Specific initiatives that could be negatively affect by the freeze, according to the lawmakers, include efforts by the DOC to combat dumping of steel, softwood lumber and other commodities; U.S. Customs and Border Protection’s identification and investigation of companies that are failing to pay import duties, importing counterfeit merchandise or otherwise violating U.S. trade laws; the Office of the U.S. Trade Representative’s investigation and prosecution of trade barriers in mainland China and other economies that fail to comply with their international obligations; the U.S. Department of Labor’s Bureau of International Labor Affairs’ identification of cases in which foreign governments are violating labour commitments or foreign companies are producing goods using child or forced labour; the U.S. Fish and Wildlife Service’s investigation of illegal trafficking in endangered species and stolen timber; and the U.S. Department of Justice’s defence of U.S. trade remedy actions and prosecution of companies that violate U.S. trade laws.

Finally, President Trump issued a memorandum on 20 January postponing for 60 days the effective date of all regulations that had been published in the Federal Register but had not yet taken effect. A summary of the more significant regulatory delays is provided below.

Importation of Vehicles/Engines and TSCA Certifications


CBP has postponed from 26 January to 21 March the effective date of a final rule amending CBP’s regulations relating to the importation of certain vehicles and engines under the Clean Air Act in order to harmonise the documentation requirements applicable to different classes of vehicles and engines that are subject to the CAA’s emission standards. The rule further amends the regulations to permit importers to file the required Environmental Protection Agency declaration forms with CBP electronically.

CBP has also postponed from 26 January to 21 March the effective date of a final rule amending the agency’s regulations regarding the requirement to file a Toxic Substances Control Act certification when importing chemicals in bulk form or as part of mixtures and articles containing a chemical or mixture. This rule allows importers to file the required EPA TSCA certifications electronically, clarifies and adds certain definitions, and eliminates the paper-based blanket certification process.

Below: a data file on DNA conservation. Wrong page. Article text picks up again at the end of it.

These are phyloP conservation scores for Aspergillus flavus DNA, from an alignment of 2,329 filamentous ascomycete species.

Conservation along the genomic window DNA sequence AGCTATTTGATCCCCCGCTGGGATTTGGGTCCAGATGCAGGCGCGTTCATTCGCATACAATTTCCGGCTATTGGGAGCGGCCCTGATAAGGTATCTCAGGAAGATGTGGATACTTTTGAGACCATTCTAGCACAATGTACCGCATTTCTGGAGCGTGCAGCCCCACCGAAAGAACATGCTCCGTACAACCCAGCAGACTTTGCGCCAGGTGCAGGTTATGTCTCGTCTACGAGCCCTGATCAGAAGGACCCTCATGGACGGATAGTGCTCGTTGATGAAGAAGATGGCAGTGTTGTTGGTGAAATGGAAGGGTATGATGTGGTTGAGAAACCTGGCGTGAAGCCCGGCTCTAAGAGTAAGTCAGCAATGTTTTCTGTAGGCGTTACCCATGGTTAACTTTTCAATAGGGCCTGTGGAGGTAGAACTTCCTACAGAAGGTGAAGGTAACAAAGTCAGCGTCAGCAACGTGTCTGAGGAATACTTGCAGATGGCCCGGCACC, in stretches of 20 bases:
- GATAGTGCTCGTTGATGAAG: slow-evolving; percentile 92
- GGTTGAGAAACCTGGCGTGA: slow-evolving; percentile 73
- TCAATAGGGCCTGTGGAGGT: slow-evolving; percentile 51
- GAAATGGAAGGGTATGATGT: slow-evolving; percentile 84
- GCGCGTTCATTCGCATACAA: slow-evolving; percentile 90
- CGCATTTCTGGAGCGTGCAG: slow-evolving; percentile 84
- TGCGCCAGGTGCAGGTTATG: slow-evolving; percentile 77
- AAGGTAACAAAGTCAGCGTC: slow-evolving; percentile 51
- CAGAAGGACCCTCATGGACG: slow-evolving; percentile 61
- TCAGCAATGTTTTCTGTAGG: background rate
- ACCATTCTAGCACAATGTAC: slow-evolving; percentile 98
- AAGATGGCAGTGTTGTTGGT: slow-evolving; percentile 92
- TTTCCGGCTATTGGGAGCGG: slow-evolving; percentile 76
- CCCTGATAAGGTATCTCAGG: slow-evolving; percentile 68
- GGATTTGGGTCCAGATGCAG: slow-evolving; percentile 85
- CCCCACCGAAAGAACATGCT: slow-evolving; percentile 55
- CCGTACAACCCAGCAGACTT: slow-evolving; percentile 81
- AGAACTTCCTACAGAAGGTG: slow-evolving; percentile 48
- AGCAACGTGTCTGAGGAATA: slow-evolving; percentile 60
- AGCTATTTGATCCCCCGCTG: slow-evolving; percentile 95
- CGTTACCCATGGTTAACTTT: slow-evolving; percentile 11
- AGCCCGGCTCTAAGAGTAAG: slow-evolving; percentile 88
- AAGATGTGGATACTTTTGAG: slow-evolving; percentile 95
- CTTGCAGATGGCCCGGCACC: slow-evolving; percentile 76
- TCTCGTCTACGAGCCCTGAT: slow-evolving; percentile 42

Export Control Change on Software


The Bureau of Industry and Security has postponed a change in export controls on certain software. In a 25 November 2016 final rule BIS amended the Export Administration Regulations to remove nuclear non-proliferation Column 2 licence requirements from certain pressure tubes, pipes, fittings, pipe valves, pumps, numerically controlled machine tools, oscilloscopes and transient recorders on the Commerce Control List. This rule also created four new Export Control Classification Numbers to maintain anti-terrorism controls on certain affected commodities and related software and technology.

BIS states that a consequence of the amendment of ECCN 3A992 to add certain oscilloscopes and transient recorders under new paragraphs 3A992.d through .g was that ECCN 3D991, which includes certain software for general purpose electronic equipment described in ECCN 3A992, then also controlled software for the development, production or use of those devices. Such software had been classified and licenced under the designation EAR99 and its classification under ECCN 3D991 imposed a foreign policy control for anti-terrorism reasons.

Because such controls must first be notified to Congress, BIS delayed implementation of this control until 31 January. However, in light of the presidential memorandum, BIS now states that software specially designed for the development, production or use of items previously controlled under ECCN 3A292 will continue to be classified and licenced under the designation EAR99 through 21 March. As of 22 March such software will be classified and licenced under ECCN 3D991.

Electronic Data Submission for Imports of Tableting and Encapsulating Machines

The Drug Enforcement Administration has announced that the effective date of its final rule requiring the electronic submission through the Automated Commercial Environment of required data for the import and export of tableting and encapsulating machines, controlled substances and listed chemicals has been delayed from 30 January to 21 March. In addition, compliance with this rule is now not required until 180 days after 30 January (approximately 30 July).

Energy Standards or Test Procedures for Various Products


The Department of Energy has postponed the effective dates of the following rules.

  • a final rule amending the energy conservation standards for ceiling fans – effective date delayed from 20 March to 21 March
  • a final rule establishing energy test procedures for certain varieties of compressors – effective date delayed from 3 February to 21 March
  • a final rule establishing energy test procedures for certain walk-in cooler and freezer components – effective date delayed from 27 January to 21 March
  • a final rule amending the energy test procedures for central air conditioners and heat pumps – effective date delayed from 6 February to 21 March